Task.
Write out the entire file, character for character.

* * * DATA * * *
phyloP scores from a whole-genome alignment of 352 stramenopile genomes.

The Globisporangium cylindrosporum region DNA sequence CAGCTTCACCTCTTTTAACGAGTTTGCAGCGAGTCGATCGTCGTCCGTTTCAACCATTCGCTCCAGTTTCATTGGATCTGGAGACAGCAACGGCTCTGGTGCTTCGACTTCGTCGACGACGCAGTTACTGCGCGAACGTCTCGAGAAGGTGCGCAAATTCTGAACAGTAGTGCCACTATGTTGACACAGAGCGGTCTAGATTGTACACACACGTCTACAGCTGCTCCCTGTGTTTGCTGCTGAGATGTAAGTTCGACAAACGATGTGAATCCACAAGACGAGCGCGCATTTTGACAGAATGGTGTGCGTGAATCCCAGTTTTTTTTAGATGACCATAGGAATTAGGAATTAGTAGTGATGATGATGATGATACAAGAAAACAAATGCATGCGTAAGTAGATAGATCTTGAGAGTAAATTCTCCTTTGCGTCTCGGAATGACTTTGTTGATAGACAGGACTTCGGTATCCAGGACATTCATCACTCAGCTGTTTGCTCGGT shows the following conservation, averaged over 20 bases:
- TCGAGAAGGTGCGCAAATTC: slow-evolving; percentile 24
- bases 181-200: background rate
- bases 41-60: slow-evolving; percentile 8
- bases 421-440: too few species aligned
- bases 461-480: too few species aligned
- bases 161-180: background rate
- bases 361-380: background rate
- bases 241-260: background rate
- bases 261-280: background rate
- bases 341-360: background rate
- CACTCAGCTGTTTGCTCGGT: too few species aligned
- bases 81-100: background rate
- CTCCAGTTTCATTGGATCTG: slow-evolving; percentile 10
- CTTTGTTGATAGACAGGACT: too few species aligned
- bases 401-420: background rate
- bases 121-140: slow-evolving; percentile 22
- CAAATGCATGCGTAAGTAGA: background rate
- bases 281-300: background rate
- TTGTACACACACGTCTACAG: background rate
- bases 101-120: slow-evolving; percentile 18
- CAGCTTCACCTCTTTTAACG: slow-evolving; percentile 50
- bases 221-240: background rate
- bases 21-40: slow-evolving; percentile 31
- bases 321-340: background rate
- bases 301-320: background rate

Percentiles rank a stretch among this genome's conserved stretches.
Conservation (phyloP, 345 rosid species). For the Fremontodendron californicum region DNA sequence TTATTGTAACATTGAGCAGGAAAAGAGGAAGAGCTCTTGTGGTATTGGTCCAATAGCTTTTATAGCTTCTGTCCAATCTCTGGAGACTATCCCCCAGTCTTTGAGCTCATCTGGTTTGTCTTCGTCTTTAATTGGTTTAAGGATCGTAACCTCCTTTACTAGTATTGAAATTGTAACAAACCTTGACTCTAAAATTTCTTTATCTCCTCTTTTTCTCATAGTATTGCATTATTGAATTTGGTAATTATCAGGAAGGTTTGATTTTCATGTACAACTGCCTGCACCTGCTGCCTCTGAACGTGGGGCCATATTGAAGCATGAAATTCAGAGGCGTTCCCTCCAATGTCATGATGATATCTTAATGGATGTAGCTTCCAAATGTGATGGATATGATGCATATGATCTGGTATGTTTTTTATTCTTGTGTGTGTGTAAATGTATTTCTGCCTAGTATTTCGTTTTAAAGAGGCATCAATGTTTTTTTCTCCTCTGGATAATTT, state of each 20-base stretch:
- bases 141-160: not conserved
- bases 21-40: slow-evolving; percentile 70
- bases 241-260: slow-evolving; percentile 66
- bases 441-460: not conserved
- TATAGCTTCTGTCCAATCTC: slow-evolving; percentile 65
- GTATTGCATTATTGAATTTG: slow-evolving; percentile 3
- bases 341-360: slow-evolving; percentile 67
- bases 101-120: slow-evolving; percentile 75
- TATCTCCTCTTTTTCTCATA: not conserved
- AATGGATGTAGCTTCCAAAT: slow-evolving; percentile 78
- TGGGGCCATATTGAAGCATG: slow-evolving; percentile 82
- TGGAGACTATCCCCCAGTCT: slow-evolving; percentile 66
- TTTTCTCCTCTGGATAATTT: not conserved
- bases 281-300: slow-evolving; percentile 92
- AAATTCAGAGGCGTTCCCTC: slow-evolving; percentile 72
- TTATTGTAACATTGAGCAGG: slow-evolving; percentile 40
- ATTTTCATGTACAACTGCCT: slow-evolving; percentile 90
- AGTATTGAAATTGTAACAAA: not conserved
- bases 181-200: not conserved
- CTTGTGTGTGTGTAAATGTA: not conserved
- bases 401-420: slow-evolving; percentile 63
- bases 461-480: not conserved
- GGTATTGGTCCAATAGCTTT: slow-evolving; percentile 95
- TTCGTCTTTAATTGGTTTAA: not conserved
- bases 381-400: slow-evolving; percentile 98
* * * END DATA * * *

phyloP scores from a whole-genome alignment of 352 stramenopile genomes.

The Globisporangium cylindrosporum region DNA sequence CAGCTTCACCTCTTTTAACGAGTTTGCAGCGAGTCGATCGTCGTCCGTTTCAACCATTCGCTCCAGTTTCATTGGATCTGGAGACAGCAACGGCTCTGGTGCTTCGACTTCGTCGACGACGCAGTTACTGCGCGAACGTCTCGAGAAGGTGCGCAAATTCTGAACAGTAGTGCCACTATGTTGACACAGAGCGGTCTAGATTGTACACACACGTCTACAGCTGCTCCCTGTGTTTGCTGCTGAGATGTAAGTTCGACAAACGATGTGAATCCACAAGACGAGCGCGCATTTTGACAGAATGGTGTGCGTGAATCCCAGTTTTTTTTAGATGACCATAGGAATTAGGAATTAGTAGTGATGATGATGATGATACAAGAAAACAAATGCATGCGTAAGTAGATAGATCTTGAGAGTAAATTCTCCTTTGCGTCTCGGAATGACTTTGTTGATAGACAGGACTTCGGTATCCAGGACATTCATCACTCAGCTGTTTGCTCGGT shows the following conservation, averaged over 20 bases:
- TCGAGAAGGTGCGCAAATTC: slow-evolving; percentile 24
- bases 181-200: background rate
- bases 41-60: slow-evolving; percentile 8
- bases 421-440: too few species aligned
- bases 461-480: too few species aligned
- bases 161-180: background rate
- bases 361-380: background rate
- bases 241-260: background rate
- bases 261-280: background rate
- bases 341-360: background rate
- CACTCAGCTGTTTGCTCGGT: too few species aligned
- bases 81-100: background rate
- CTCCAGTTTCATTGGATCTG: slow-evolving; percentile 10
- CTTTGTTGATAGACAGGACT: too few species aligned
- bases 401-420: background rate
- bases 121-140: slow-evolving; percentile 22
- CAAATGCATGCGTAAGTAGA: background rate
- bases 281-300: background rate
- TTGTACACACACGTCTACAG: background rate
- bases 101-120: slow-evolving; percentile 18
- CAGCTTCACCTCTTTTAACG: slow-evolving; percentile 50
- bases 221-240: background rate
- bases 21-40: slow-evolving; percentile 31
- bases 321-340: background rate
- bases 301-320: background rate

Percentiles rank a stretch among this genome's conserved stretches.
Conservation (phyloP, 345 rosid species). For the Fremontodendron californicum region DNA sequence TTATTGTAACATTGAGCAGGAAAAGAGGAAGAGCTCTTGTGGTATTGGTCCAATAGCTTTTATAGCTTCTGTCCAATCTCTGGAGACTATCCCCCAGTCTTTGAGCTCATCTGGTTTGTCTTCGTCTTTAATTGGTTTAAGGATCGTAACCTCCTTTACTAGTATTGAAATTGTAACAAACCTTGACTCTAAAATTTCTTTATCTCCTCTTTTTCTCATAGTATTGCATTATTGAATTTGGTAATTATCAGGAAGGTTTGATTTTCATGTACAACTGCCTGCACCTGCTGCCTCTGAACGTGGGGCCATATTGAAGCATGAAATTCAGAGGCGTTCCCTCCAATGTCATGATGATATCTTAATGGATGTAGCTTCCAAATGTGATGGATATGATGCATATGATCTGGTATGTTTTTTATTCTTGTGTGTGTGTAAATGTATTTCTGCCTAGTATTTCGTTTTAAAGAGGCATCAATGTTTTTTTCTCCTCTGGATAATTT, state of each 20-base stretch:
- bases 141-160: not conserved
- bases 21-40: slow-evolving; percentile 70
- bases 241-260: slow-evolving; percentile 66
- bases 441-460: not conserved
- TATAGCTTCTGTCCAATCTC: slow-evolving; percentile 65
- GTATTGCATTATTGAATTTG: slow-evolving; percentile 3
- bases 341-360: slow-evolving; percentile 67
- bases 101-120: slow-evolving; percentile 75
- TATCTCCTCTTTTTCTCATA: not conserved
- AATGGATGTAGCTTCCAAAT: slow-evolving; percentile 78
- TGGGGCCATATTGAAGCATG: slow-evolving; percentile 82
- TGGAGACTATCCCCCAGTCT: slow-evolving; percentile 66
- TTTTCTCCTCTGGATAATTT: not conserved
- bases 281-300: slow-evolving; percentile 92
- AAATTCAGAGGCGTTCCCTC: slow-evolving; percentile 72
- TTATTGTAACATTGAGCAGG: slow-evolving; percentile 40
- ATTTTCATGTACAACTGCCT: slow-evolving; percentile 90
- AGTATTGAAATTGTAACAAA: not conserved
- bases 181-200: not conserved
- CTTGTGTGTGTGTAAATGTA: not conserved
- bases 401-420: slow-evolving; percentile 63
- bases 461-480: not conserved
- GGTATTGGTCCAATAGCTTT: slow-evolving; percentile 95
- TTCGTCTTTAATTGGTTTAA: not conserved
- bases 381-400: slow-evolving; percentile 98